Slack seriously has its place and the simple to get started free tier is a huge draw and a recent deal with Amazon will hopefully get Amazon's products for AWS and video conferencing built in.
Feature wise Slack is already if not more feature reach than teams with a huge number of integrations with other services.
sudo snap install slack --classic
If your IT Team are doing their job right, a vast majority of the systems you use will need 2 factor authentication (2fa). As well as your password, you need to provide an additional number either from an app or sms.
Authy is a 2fa app, its one of many out there from Microsoft, Google, Duo and others.
What I like about Authy (and others may have now caught up) is like Termius, your "FA Codes for your apps are stored on an encrypted cloud account. This is important for 2 reasons. If you use the app on your phone, as most will. On some of the other 2FA apps should you lost your phone you need to dredge out the offline codes and resetup your 2FA. Which is a pain. Authy doesn't have this issue.
Authy also supports just about every platform available including Ubuntu based distros so you can run, update and edit your Authy data on your laptop or mobile and they will stay in sync.
Authy will work with any software which the other 2FA apps will work with as well, so if your office 365 suggests using Microsoft Authentication, but your google account suggests using Google Authentication you can ignore them both and just use Authy
sudo snap install authy --beta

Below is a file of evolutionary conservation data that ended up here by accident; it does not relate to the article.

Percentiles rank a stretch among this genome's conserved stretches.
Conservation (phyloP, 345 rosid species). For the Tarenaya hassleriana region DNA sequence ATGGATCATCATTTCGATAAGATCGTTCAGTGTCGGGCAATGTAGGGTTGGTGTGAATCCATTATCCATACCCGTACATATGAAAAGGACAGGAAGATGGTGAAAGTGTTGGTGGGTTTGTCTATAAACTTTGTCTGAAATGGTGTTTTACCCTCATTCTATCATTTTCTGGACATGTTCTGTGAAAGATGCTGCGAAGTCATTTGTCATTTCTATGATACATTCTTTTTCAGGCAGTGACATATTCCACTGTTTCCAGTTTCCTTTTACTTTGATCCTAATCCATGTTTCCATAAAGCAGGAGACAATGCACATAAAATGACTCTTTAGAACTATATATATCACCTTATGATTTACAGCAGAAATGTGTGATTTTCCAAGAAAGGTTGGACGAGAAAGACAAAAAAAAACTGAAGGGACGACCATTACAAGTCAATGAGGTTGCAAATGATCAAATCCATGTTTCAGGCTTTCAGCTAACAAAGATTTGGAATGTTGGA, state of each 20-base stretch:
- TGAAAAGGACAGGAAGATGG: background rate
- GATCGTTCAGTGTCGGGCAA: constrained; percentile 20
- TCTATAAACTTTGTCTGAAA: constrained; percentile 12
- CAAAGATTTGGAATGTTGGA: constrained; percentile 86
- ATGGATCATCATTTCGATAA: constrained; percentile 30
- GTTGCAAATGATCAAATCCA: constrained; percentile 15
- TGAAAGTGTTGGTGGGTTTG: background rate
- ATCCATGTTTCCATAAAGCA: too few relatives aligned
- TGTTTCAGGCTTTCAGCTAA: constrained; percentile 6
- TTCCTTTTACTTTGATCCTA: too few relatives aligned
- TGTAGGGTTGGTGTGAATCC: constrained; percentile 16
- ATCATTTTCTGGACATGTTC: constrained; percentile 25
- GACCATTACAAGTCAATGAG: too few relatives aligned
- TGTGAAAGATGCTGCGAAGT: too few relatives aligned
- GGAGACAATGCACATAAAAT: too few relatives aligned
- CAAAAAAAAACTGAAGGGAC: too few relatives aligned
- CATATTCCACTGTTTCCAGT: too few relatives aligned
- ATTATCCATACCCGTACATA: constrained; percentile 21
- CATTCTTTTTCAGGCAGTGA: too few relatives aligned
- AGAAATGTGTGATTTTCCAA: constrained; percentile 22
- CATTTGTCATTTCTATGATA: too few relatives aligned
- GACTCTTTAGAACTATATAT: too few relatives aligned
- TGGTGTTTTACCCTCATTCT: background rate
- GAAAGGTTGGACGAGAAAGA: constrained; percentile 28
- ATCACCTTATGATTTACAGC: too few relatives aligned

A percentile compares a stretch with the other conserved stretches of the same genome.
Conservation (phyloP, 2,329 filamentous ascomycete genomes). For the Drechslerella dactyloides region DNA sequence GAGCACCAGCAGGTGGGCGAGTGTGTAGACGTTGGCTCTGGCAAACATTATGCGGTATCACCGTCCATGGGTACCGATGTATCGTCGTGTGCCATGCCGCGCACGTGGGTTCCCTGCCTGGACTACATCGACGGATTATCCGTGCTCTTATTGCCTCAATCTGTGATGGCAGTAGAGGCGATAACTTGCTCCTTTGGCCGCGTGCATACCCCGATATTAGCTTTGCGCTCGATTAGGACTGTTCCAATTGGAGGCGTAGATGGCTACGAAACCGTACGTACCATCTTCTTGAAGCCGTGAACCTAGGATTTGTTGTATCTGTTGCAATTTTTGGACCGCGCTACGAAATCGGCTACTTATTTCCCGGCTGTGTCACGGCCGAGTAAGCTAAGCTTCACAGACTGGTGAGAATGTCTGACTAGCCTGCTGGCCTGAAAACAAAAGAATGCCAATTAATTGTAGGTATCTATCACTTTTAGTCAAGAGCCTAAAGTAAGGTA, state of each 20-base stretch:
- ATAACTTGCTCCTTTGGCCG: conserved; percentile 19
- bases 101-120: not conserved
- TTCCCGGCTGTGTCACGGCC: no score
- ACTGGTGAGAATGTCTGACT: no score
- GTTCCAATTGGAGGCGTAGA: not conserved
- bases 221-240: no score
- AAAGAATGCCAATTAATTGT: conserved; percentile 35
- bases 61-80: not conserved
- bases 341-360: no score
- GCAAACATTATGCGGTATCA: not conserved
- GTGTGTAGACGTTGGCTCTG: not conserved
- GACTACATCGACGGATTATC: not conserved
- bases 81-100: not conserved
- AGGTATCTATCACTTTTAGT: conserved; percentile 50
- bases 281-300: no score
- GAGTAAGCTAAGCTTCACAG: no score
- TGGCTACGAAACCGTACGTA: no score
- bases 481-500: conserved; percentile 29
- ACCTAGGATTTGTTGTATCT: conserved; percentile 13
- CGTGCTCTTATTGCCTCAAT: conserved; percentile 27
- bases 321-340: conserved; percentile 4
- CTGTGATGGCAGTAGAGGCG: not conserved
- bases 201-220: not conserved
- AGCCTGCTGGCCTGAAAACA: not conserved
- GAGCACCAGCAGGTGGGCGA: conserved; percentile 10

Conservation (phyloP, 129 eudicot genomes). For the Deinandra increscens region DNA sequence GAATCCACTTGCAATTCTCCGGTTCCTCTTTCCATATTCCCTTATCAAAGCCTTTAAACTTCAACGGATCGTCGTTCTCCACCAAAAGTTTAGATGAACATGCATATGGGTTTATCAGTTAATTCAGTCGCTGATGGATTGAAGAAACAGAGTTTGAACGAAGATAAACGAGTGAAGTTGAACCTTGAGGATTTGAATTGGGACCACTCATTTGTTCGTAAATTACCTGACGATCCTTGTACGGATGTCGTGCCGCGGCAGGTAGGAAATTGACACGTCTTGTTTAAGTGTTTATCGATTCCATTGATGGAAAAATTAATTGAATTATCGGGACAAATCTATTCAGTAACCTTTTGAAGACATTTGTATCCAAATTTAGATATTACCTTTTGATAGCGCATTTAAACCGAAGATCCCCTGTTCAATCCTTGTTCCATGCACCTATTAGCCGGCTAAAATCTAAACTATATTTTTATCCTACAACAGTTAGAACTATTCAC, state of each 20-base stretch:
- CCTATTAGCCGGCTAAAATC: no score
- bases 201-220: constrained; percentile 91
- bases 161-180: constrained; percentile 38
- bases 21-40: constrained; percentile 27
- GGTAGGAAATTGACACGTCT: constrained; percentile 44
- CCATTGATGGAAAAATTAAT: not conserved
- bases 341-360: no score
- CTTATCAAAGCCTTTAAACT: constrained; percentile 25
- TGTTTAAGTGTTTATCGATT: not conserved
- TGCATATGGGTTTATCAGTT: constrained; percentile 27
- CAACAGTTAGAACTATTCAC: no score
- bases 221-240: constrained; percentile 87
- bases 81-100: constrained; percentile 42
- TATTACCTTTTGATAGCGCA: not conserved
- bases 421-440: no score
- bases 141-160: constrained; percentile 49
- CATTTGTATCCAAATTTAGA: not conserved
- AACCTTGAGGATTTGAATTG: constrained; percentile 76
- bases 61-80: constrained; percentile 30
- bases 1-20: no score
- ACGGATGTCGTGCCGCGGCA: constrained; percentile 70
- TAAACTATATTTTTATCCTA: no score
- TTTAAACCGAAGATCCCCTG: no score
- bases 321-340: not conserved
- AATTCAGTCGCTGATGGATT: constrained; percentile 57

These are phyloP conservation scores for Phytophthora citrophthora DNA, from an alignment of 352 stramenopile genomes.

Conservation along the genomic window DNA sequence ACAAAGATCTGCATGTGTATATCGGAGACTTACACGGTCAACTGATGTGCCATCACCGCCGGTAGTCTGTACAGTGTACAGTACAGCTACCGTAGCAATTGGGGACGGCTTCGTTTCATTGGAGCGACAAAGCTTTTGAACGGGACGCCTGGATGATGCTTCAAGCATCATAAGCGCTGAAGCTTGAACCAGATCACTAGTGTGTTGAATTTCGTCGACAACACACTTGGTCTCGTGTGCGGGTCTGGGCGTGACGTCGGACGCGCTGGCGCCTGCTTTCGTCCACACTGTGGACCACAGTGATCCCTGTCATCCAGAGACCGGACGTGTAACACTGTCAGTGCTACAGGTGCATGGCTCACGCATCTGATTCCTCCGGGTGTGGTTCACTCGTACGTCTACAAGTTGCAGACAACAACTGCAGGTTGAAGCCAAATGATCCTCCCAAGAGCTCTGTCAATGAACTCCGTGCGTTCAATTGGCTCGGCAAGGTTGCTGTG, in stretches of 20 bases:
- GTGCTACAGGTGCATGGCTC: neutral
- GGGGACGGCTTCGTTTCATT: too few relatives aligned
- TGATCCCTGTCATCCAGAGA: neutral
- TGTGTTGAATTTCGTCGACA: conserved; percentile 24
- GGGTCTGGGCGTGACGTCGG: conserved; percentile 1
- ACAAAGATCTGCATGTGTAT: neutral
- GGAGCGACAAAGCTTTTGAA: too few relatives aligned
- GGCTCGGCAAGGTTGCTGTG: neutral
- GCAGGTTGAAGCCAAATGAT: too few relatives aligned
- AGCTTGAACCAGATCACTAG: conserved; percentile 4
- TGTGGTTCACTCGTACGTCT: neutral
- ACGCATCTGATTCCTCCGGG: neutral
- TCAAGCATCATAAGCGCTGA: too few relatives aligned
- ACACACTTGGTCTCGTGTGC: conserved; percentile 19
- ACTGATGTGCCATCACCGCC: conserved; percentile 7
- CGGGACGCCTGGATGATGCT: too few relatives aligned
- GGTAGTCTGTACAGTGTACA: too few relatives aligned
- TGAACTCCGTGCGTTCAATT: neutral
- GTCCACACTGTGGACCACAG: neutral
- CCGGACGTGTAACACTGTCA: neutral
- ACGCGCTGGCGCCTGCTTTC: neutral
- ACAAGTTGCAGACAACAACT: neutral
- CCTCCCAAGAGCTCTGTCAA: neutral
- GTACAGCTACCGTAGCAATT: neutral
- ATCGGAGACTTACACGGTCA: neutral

KDEConnect is one of KDE's killer features if having the alerts from your phone turn up on your desktop or the alerts from your desktop turn up on your phone.
There are a huge number of other plugins to link functionality between your phone and your Kubuntu install. a few stand outs include the ability to use your phone as a touchpad/mouse for your laptop. Remote access, file aharing between devices and a shared clipboard between desktop <-> phone.
This can be a really useful or really annoying app depending on how you use it
apt update apt-get build-dep kdeconnect
Another contentious area mainly because everyone has their own opinion on Password managers.
A Password Manager is simply put, a place you can store passwords where you only need to remember the password for the password manager.
Using a password manager application you should when setting up new accounts be able to use highly random long passwords saved against login creds and never have to know the application password.